We can use the New Deal as part of a discussion about what government can do and how its actions can change the playing field in progressive ways. What we need most of all, though, is to articulate a politics steeped in a vision like that of the industrial democracy that fed the social movements that pushed the New Deal to be as much as it was.

Waxing optimistically about both the historical record and what it can teach us today, Reed was not opposing the New Deal reforms to social movements but rather seeing such reforms as potentially changing the conditions under which movements take place:

[B]enefiting relatively less does not mean not benefiting. The Social Security exclusions were overturned, and black people did participate in the WPA, Federal Writers’ Project, CCC and other classic New Deal initiatives, as well as federal income relief. Moreover, the National Labor Relations Act facilitated the Congress of Industrial Organizations’ efforts, from which blacks also benefited substantially. Black Americans’ emergence as a significant constituency in the Democratic electoral coalition helped to alter the party’s center of gravity and was one of the factors — as was black presence in the union movement — contributing to the success of the postwar civil rights insurgency.

What Reed leaves out is that in the 1930s, FDR’s “New Deal” represented the politics of the Right against the mobilized Left of the era. Similarly, LBJ’s “Great Society” programs in the 1960s were regarded by the “New Left,” correctly, as representing primarily the danger of co-optation “from above” in the absence of “participatory democratic” organizing “from below.” (This is what Reed means by “industrial democracy,” above.) Reed has been concerned to overcome the simple opposition of these different aspects, and to show their inherent interrelation. Government reforms matter, for better or worse. At issue are the ways they matter, in the absence of a Left.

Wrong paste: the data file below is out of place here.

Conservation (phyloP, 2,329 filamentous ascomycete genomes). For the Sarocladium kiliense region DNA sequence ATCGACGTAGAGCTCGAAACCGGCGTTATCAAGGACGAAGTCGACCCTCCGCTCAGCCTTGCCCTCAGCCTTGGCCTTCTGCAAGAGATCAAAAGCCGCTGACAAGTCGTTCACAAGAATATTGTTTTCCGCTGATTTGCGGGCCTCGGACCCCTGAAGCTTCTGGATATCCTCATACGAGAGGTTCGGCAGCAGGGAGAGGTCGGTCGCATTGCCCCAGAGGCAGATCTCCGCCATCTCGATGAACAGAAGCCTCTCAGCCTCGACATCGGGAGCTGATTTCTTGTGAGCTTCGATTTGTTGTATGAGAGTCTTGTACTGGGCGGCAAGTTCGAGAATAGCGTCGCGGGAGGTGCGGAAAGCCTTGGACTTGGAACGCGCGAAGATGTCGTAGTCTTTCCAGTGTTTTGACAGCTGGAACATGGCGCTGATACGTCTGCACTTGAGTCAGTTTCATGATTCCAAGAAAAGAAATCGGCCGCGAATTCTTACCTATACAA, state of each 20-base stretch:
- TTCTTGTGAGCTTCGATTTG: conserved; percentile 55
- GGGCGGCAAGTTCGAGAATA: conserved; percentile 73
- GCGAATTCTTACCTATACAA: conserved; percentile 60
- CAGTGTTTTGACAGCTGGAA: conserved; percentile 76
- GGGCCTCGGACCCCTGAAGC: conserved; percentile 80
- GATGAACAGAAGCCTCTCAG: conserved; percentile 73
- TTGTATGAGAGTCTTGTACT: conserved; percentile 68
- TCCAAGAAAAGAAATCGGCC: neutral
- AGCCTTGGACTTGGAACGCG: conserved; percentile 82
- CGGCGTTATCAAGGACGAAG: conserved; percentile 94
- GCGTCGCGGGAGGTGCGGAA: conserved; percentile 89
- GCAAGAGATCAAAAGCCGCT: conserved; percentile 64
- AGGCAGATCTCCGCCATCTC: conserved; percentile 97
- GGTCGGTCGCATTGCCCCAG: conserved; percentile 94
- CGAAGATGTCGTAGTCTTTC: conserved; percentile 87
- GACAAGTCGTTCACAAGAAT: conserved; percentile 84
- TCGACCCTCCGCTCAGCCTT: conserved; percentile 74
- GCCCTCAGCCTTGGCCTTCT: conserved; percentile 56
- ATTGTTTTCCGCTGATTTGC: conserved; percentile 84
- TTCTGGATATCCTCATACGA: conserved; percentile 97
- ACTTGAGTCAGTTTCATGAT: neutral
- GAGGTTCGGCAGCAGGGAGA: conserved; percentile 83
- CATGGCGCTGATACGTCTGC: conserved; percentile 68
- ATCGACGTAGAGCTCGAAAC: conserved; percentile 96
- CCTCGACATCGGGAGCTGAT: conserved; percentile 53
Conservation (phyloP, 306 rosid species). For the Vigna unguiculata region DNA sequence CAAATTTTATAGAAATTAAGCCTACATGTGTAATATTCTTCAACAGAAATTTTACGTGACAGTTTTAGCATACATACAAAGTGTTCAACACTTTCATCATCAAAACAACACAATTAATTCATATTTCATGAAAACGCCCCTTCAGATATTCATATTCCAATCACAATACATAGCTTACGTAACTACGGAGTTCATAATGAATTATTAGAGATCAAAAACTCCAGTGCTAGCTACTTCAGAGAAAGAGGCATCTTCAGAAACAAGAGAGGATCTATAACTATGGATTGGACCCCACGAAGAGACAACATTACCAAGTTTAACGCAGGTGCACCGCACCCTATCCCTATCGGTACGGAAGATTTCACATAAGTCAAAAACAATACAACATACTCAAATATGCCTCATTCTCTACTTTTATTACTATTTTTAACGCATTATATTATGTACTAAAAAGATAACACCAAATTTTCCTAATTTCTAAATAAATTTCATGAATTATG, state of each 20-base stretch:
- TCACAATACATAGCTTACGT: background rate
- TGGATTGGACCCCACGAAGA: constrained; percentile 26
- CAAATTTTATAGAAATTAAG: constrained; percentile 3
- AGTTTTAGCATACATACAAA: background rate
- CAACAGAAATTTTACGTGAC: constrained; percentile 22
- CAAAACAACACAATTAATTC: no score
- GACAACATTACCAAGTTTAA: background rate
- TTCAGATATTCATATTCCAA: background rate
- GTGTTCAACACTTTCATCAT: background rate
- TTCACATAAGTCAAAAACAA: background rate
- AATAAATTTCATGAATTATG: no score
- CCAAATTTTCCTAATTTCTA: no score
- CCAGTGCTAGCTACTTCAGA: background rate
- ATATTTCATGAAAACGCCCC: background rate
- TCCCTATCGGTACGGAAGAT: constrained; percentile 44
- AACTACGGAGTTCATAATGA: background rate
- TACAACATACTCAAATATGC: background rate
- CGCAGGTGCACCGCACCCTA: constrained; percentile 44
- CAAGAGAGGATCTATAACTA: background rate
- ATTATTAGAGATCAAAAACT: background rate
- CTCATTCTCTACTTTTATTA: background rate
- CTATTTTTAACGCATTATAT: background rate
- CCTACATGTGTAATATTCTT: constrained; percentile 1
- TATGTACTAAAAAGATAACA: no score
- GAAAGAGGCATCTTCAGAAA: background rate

Recent changes globally as well as in the U.S. have seemed to unravel all the political issues preoccupying the last two generations, since the end of WWII. Not only have reforms since the 1960s such as LBJ’s Great Society programs been undone progressively since the Reagan era of the 1980s and the consolidation of this undoing by Clinton in the 1990s, but reforms going back to the 1930s New Deal under FDR have been brought back into contention, ever since Newt Gingrich’s 1994 “Contract with America.” The controversies of the 1960s that seemed to capture the most salient social and political issues since then have become superseded by the memory of the 1930s. The rationales of the New Deal are up for rehabilitation. John Maynard Keynes is being talked about again.

But there are significant risks to this nostalgia for the 1930s and the post-WWII heyday of Keynesian “solutions” to the problems of capitalism. The most obvious risk is neglect of the fact that the Fordist-Keynesian welfare state of full employment and wage and price controls itself underwent a severe crisis in the 1970s, leading to the recent period of neo-liberal “free-market” capitalism. Neo-liberalism conquered the world by the 1990s, garnering near-universal approval and was fully sanctioned by the Democrats under Clinton, who not only fulfilled his promise to “end welfare as we know it,” but also implemented the deregulation of financial institutions the world is now regretting.

The crisis of Fordist Keynesianism in the 1960s, followed by the general global downturn in the 1970s-80s raised many issues for the fundamental understanding of capitalism that have never been fully investigated let alone properly grasped since then. The risk looms of a simple pendulum swing between state-centric and free-market periods of capitalism, that now we will swing “back” to a period of “government regulation” after neo-liberalism, but under worsened conditions. The early 21st Century is not the 1930s. This difference is both for the better and for the worse. For while the present world of capitalism is not (yet) in another Great Depression nor threatened by fascism, neither is it challenged by a workers movement or an international Left. Rather, it is faced with various fundamentally Right-wing alternatives. Obama is nothing but one of them. |P